Southern District of New York Judge Rejects Claims Alleging a Duty to Disclose SEC Wells Notices
- Judge Paul Crotty of the U.S. District Court for the Southern District of New York recently held that Goldman Sachs & Co. did not have a duty under Section 10(b) or applicable SEC regulations to disclose receipt of Wells Notices from the Securities and Exchange Commission ("SEC") by the firm and two employees.
- Goldman did not have a duty to disclose the Wells Notices to prevent Goldman's existing disclosures about an SEC investigation from being materially inaccurate or incomplete because Wells Notices are not intended to signal litigation, "but only the desire of the Enforcement staff to move forward, which it has no power to effectuate." Judge Crotty concluded that "[t]his contingency need not be disclosed" to prevent Goldman's prior disclosures from being materially misleading.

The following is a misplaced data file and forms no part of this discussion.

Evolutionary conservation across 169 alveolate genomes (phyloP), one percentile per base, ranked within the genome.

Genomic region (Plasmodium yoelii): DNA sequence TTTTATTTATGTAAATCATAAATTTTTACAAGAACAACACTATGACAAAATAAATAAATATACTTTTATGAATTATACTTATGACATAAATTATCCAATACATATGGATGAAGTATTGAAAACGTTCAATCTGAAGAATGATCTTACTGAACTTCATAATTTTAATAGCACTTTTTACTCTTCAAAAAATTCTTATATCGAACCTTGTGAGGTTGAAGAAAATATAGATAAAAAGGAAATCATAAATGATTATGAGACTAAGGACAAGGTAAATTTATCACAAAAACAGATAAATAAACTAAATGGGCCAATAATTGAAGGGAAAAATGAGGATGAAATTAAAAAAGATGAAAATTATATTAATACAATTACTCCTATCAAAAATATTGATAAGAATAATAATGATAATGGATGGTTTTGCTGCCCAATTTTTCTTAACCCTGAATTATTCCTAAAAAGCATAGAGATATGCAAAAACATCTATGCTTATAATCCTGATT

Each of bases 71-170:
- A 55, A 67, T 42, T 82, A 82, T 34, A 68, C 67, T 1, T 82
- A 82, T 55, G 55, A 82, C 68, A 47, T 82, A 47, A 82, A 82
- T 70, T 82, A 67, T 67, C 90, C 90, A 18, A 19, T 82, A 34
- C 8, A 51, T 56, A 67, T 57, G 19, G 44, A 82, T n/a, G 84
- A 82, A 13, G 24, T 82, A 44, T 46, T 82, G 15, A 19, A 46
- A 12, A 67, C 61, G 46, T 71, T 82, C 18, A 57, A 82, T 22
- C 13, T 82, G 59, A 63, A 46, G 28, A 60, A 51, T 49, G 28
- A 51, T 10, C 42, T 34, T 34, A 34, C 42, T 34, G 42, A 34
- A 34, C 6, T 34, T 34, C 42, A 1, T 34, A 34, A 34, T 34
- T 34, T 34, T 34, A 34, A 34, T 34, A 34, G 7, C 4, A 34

- Goldman also did not have an affirmative legal obligation under SEC rules to disclose the Wells Notices because a company's duty to disclose under these requirements is not triggered until "the regulatory investigation matures to the point where litigation is apparent and substantially certain to occur."